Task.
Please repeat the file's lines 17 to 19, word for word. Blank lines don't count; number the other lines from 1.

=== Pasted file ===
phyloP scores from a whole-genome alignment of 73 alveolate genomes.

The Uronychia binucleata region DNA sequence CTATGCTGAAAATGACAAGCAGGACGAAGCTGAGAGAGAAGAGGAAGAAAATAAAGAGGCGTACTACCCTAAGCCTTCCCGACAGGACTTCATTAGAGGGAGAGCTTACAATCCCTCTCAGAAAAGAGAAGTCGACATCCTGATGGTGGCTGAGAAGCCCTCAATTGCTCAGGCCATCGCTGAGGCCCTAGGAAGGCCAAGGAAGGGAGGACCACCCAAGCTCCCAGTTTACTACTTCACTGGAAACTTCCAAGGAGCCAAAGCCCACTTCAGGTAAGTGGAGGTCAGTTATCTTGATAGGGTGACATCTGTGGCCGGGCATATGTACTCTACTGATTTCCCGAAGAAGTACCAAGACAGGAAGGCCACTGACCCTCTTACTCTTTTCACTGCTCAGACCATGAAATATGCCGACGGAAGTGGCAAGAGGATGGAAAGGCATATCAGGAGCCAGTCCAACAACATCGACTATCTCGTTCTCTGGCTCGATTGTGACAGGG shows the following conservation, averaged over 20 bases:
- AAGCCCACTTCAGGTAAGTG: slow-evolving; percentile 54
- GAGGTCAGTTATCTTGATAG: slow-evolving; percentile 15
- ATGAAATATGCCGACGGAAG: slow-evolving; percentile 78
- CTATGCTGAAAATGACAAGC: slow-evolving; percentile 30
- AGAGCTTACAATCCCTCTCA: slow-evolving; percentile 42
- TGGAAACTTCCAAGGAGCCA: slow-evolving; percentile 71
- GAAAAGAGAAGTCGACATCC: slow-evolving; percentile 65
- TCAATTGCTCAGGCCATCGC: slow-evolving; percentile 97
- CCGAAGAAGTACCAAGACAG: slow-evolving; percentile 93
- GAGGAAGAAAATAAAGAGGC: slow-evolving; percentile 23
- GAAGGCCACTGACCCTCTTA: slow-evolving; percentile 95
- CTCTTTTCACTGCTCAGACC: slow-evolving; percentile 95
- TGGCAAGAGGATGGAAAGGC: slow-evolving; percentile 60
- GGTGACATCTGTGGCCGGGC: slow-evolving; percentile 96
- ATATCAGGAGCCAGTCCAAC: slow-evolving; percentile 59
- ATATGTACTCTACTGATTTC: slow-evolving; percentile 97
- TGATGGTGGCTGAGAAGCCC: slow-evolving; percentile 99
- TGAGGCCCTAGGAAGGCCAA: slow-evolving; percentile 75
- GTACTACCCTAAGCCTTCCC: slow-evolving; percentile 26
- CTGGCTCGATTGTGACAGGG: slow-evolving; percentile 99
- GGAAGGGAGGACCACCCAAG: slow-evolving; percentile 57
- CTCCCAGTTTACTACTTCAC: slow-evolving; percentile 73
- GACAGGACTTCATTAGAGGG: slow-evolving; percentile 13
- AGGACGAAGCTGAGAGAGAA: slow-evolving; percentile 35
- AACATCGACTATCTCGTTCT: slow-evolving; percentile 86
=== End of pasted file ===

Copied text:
- ATATCAGGAGCCAGTCCAAC: slow-evolving; percentile 59
- ATATGTACTCTACTGATTTC: slow-evolving; percentile 97
- TGATGGTGGCTGAGAAGCCC: slow-evolving; percentile 99